By GREG WALCHER

The administration recently released a report called “Restoring America’s Competitive Nuclear Advantage,” compiled after an eight-month review by the White House Nuclear Fuel Working Group. That was composed of all the federal agencies involved in nuclear power, nuclear defense, and public lands. It proposes a $150 million strategic uranium reserve (like the petroleum reserve) and revitalizing the domestic uranium industry, which is almost extinct.

The previous administration had blocked uranium mining on federal lands, especially targeting mining proposals in the vicinity of the Grand Canyon, whereas the new plan would once again allow uranium mining on some federal lands, with all the required permitting and environmental controls. It would also encourage the development of new technologies, such as small modular reactors like those being developed at the Idaho National Laboratory.

Opposition from the environmental industry was immediate, and venomous. One Popular Mechanics editorial writer said, “In an idea that sounds like it’s from Mad Libs, President Trump has suggested he wants to mine the Grand Canyon,” an absurd accusation that others quickly repeated. Several paragraphs later that writer admitted, “That doesn’t specifically mean the Grand Canyon,” but that it might possibly include already existing mines nearby. The vitriol is actually surprising, because many environmental organizations now claim to prefer nuclear power to fossil fuels, as their focus on climate change has led them to view nuclear reactors as reliable carbon-free generators. The Union of Concerned Scientists has sounded an alarm about plans to close more than a third of the nation’s existing nuclear plants, saying that those plants provide critical low-carbon electricity that will likely be replaced by fossil fuels. That support is echoed by a wide range of environmental groups, though the largest organizations still oppose nuclear power, and the uranium mining it requires, despite their calls for emission-free energy.

In New York, state regulators, under pressure from environmental groups, shut down one nuclear reactor at Indian Point that for decades provided downstate New York with reliable energy with no emissions. It was replaced by two giant new gas-fired power plants. In a scathing Daily News op-ed, Gary Krellenstein, a nuclear engineer and former energy analyst for JPMorgan-Chase who is now a technical advisor for NY Energy and Climate Advocates, says that exchange caused New York to lose more carbon-free electricity than is produced every year by every wind turbine and solar panel in the state. “Nobody should call that an environmental victory,” he wrote.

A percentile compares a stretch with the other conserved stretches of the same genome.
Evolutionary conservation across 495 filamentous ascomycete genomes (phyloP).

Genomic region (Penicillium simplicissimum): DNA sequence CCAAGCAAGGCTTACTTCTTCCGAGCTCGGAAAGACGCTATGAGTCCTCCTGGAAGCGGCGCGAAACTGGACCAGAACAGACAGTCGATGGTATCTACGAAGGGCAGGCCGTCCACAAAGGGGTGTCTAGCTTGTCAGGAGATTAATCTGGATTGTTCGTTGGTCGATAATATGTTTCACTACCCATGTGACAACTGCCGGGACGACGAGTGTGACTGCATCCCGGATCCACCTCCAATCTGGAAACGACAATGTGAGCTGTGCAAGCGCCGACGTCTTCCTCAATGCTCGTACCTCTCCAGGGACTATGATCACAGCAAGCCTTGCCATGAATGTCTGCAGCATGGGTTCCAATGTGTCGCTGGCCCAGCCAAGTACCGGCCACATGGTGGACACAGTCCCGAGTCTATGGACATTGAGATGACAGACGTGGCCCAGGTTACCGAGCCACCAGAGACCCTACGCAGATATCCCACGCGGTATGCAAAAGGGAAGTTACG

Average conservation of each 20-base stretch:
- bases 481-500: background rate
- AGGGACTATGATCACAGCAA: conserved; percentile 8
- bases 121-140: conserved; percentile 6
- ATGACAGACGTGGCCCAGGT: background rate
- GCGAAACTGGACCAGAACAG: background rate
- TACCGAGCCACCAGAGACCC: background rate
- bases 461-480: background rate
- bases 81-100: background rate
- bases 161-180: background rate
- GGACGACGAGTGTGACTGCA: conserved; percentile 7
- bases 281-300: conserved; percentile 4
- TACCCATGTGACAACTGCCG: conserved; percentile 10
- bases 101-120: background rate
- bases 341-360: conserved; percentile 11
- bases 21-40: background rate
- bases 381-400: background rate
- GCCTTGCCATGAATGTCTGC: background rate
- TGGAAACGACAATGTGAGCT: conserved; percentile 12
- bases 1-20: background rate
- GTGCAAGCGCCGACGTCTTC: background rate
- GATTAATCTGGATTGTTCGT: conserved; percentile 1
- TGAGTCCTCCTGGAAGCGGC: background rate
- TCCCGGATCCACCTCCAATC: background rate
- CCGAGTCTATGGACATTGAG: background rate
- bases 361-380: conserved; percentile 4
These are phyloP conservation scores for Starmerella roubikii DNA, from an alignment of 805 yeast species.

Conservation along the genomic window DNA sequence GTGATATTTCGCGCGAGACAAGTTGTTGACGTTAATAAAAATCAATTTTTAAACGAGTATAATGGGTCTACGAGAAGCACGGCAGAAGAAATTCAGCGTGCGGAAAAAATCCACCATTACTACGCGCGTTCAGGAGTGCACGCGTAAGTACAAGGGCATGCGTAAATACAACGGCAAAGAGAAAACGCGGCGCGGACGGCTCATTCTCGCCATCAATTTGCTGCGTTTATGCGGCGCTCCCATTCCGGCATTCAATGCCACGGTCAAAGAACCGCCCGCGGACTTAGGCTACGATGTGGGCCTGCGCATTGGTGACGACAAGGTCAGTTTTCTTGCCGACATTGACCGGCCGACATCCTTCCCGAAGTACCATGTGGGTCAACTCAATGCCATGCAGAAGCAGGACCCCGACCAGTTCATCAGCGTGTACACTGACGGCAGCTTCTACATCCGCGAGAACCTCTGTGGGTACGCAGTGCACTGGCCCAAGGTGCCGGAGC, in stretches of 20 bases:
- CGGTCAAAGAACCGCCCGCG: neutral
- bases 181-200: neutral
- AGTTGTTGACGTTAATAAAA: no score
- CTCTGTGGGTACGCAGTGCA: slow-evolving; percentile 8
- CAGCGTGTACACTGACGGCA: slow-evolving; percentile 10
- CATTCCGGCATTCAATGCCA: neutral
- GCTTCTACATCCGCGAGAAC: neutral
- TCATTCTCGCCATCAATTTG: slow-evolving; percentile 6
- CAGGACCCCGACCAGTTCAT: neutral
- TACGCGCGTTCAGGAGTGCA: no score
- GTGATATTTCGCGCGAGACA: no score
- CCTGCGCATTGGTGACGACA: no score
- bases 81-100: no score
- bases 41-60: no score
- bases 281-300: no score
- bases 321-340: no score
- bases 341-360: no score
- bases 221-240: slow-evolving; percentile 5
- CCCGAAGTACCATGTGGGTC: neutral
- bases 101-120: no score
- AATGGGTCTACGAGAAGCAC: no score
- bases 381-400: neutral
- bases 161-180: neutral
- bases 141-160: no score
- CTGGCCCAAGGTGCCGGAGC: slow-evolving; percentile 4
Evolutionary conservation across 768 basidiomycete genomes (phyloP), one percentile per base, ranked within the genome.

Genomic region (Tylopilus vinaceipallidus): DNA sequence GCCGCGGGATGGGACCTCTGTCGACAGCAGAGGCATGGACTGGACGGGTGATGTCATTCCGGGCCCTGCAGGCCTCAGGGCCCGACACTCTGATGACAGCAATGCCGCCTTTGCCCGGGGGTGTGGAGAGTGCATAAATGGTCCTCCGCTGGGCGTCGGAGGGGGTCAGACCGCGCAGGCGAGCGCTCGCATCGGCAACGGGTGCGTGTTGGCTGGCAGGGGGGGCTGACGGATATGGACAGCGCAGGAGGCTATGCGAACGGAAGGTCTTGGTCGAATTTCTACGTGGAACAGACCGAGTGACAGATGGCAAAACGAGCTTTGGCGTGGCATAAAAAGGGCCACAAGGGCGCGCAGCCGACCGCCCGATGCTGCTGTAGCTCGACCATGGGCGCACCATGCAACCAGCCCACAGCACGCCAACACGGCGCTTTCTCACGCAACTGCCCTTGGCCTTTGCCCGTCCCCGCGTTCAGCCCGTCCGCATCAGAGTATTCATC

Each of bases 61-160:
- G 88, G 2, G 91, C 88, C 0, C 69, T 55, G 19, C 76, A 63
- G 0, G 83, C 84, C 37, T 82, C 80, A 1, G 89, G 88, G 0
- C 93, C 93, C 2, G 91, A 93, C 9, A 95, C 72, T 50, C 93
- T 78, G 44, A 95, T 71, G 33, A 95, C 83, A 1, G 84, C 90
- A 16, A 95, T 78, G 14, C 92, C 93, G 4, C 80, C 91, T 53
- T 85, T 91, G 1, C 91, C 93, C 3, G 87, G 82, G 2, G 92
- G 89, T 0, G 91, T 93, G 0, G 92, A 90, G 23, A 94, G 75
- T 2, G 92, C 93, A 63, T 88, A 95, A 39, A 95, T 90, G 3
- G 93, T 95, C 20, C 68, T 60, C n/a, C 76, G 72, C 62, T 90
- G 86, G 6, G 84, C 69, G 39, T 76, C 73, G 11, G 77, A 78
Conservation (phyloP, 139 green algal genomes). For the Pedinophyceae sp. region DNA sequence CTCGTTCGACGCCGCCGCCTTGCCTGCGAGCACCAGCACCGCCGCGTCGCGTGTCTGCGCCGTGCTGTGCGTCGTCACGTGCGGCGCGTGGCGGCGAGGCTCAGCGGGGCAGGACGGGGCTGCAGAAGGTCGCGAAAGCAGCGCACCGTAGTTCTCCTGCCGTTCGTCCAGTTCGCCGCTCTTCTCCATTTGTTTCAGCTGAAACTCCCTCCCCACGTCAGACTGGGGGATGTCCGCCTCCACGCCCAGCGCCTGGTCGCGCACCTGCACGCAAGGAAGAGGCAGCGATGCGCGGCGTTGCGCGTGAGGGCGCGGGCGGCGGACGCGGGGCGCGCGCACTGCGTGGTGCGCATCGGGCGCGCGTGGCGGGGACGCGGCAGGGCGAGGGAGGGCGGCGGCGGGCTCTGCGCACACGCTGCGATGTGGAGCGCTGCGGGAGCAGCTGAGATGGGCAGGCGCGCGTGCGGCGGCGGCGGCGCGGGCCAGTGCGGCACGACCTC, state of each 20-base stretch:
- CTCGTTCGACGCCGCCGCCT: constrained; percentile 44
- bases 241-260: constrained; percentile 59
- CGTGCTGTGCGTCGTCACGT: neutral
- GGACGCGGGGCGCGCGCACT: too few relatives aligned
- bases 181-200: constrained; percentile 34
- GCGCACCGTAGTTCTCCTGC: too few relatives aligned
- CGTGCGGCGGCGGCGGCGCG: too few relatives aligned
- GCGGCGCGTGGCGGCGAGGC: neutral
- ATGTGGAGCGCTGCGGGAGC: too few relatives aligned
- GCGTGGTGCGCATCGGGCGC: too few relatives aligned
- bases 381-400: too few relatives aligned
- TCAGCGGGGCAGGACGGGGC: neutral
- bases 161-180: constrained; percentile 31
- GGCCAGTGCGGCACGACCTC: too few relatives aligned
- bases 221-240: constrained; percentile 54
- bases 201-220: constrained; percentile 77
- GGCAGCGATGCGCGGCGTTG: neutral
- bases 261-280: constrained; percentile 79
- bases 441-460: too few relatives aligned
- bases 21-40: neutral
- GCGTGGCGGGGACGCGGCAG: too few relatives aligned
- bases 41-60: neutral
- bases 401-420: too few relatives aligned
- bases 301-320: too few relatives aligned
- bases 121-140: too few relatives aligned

The closure of so many American nuclear plants is largely because of onerous environmental regulations, and the high cost of importing uranium, less than 1 percent of which now comes from the U.S. That is a consequence of shutting off access to America’s own domestic supplies, mostly on public lands. America’s dependence on other countries for raw materials remains a dire threat to economic security, thus the new plan to build a strategic uranium reserve, and to jump-start domestic production.

Some environmental critics called the plan a bailout of a “dirty” industry (go figure), and questioned why the administration instead isn’t doing more to support existing nuclear plants, the source of at least a third of the nation’s carbon-free electricity. Perhaps the reason is that those same organizations have opposed every single attempt to do so.

This is not about mining in the Grand Canyon, which will never be legal. It most directly affects Wyoming, which leads the nation in uranium production and employment. The EPA announced a new regulatory framework last week at a meeting in Wyoming. However, it could also bring new attention to the shuttered uranium industry in western Colorado.

The largest production in American history was from the Uravan Mineral Belt, the 70-mile zone of uranium and vanadium deposits between Gateway and Slick Rock in San Miguel, Montrose, and Mesa counties. For decades the region provided half the world’s supply of radium (today worth $2.7 million per gram) creating the region’s first major energy boom. That’s why the Mesa County Fairgrounds were originally called “Uranium Downs.”

It seems likely the environmental industry will file its usual epidemic of lawsuits to stop the new nuclear plan, even though the program might produce untold volumes of carbon-free electricity. This administration has already been sued more than any other, including litigation to stop every proposal to produce American minerals, so that is expected. But the way these groups handle this proposal will surely tell whether their real agenda is clean emission-free energy, or just the lucrative business of filing and settling lawsuits.

Greg Walcher is president of the Natural Resources Group and author of “Smoking Them Out: The Theft of the Environment and How to Take it Back.” He is a Western Slope native.

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